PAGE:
down the intervals between existing genera. Cuvier ranked the Ruminants and Pachyderms as two of the most distinct orders of mammals; but so many fossil links have been disentombed that Owen has had to alter the whole classification, and has placed certain Pachyderms in the same sub-order with ruminants; for example, he dissolves by gradations the apparently wide interval between the pig and the camel. The Ungulata or hoofed quadrupeds are now divided into the even-toed or odd-toed divisions; but the Macrauchenia of South America connects to a certain extent these two grand divisions. No one will deny that the Hipparion is intermediate between the existing horse and certain other ungulate forms. What a wonderful connecting link in the chain of mammals is the Typotherium from South America, as the name given to it by Professor Gervais expresses, and which cannot be placed in any existing order. The Sirenia form a very distinct group of the mammals, and one of the most remarkable peculiarities in existing dugong and lamentin is the entire absence of hind limbs, without even a rudiment being left; but the extinct Halitherium had, according to Professor Flower, an ossified thigh-bone "articulated to a well-defined acetabulum in the pelvis," and it thus makes some approach to ordinary hoofed quadrupeds, to which the Sirenia are in other respects allied. The cetaceans or whales are widely different from all other mammals, but the tertiary Zeuglodon and Squalodon, which have been placed by some naturalists in an order by themselves, are considered by Professor Huxley to be undoubtedly cetaceans, "and to constitute connecting links with the aquatic carnivora."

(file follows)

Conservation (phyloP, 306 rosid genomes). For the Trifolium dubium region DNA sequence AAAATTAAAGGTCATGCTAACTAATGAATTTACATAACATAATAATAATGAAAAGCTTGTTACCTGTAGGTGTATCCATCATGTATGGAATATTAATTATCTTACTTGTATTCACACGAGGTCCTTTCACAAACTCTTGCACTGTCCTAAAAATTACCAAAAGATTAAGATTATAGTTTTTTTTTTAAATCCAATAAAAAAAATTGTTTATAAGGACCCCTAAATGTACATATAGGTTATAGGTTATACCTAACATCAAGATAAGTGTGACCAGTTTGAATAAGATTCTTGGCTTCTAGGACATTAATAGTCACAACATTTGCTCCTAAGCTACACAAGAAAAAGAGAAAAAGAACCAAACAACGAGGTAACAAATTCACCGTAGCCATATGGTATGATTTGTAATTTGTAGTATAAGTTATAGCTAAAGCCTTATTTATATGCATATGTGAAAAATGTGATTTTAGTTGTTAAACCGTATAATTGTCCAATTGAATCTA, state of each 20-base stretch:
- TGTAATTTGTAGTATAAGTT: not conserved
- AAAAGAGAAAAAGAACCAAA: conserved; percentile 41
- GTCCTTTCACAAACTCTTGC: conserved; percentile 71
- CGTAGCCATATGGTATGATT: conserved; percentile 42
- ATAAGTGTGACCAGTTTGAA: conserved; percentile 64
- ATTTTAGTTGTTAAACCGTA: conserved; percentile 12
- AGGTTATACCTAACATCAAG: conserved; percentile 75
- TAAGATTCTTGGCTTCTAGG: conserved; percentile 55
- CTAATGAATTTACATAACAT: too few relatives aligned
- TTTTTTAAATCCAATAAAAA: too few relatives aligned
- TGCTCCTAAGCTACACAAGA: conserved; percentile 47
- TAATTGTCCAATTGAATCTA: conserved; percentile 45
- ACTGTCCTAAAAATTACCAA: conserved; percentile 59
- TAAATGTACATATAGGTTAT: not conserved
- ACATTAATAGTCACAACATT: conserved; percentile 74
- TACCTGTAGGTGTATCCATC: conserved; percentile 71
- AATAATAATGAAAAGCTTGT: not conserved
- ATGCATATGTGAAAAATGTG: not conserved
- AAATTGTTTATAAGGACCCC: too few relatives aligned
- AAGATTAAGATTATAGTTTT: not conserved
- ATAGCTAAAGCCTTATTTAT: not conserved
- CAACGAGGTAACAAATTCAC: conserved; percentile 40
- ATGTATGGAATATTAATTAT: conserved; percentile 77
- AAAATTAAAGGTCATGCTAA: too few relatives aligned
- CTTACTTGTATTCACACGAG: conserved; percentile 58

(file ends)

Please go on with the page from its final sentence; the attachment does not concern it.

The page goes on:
Even the wide interval between birds and reptiles has been shown by the naturalist just quoted to be partially bridged over in the most unexpected manner, on the one hand, by the ostrich and extinct Archeopteryx, and on the other hand by the Compsognathus, one of the Dinosaurians — that group which includes the most gigantic of all terrestrial reptiles. Turning to the Invertebrata, Barrande asserts, a higher authority could not be named, that he is every day taught that, although palæozoic animals can certainly be classed under existing groups, yet that at this ancient period the groups were not so distinctly separated from each other as they now are.
Some writers have objected to any extinct species, or group of species, being considered as intermediate between any two living species, or groups of species. If by this term it is meant that an extinct form is directly intermediate in all its characters between two living forms or groups, the objection is probably valid.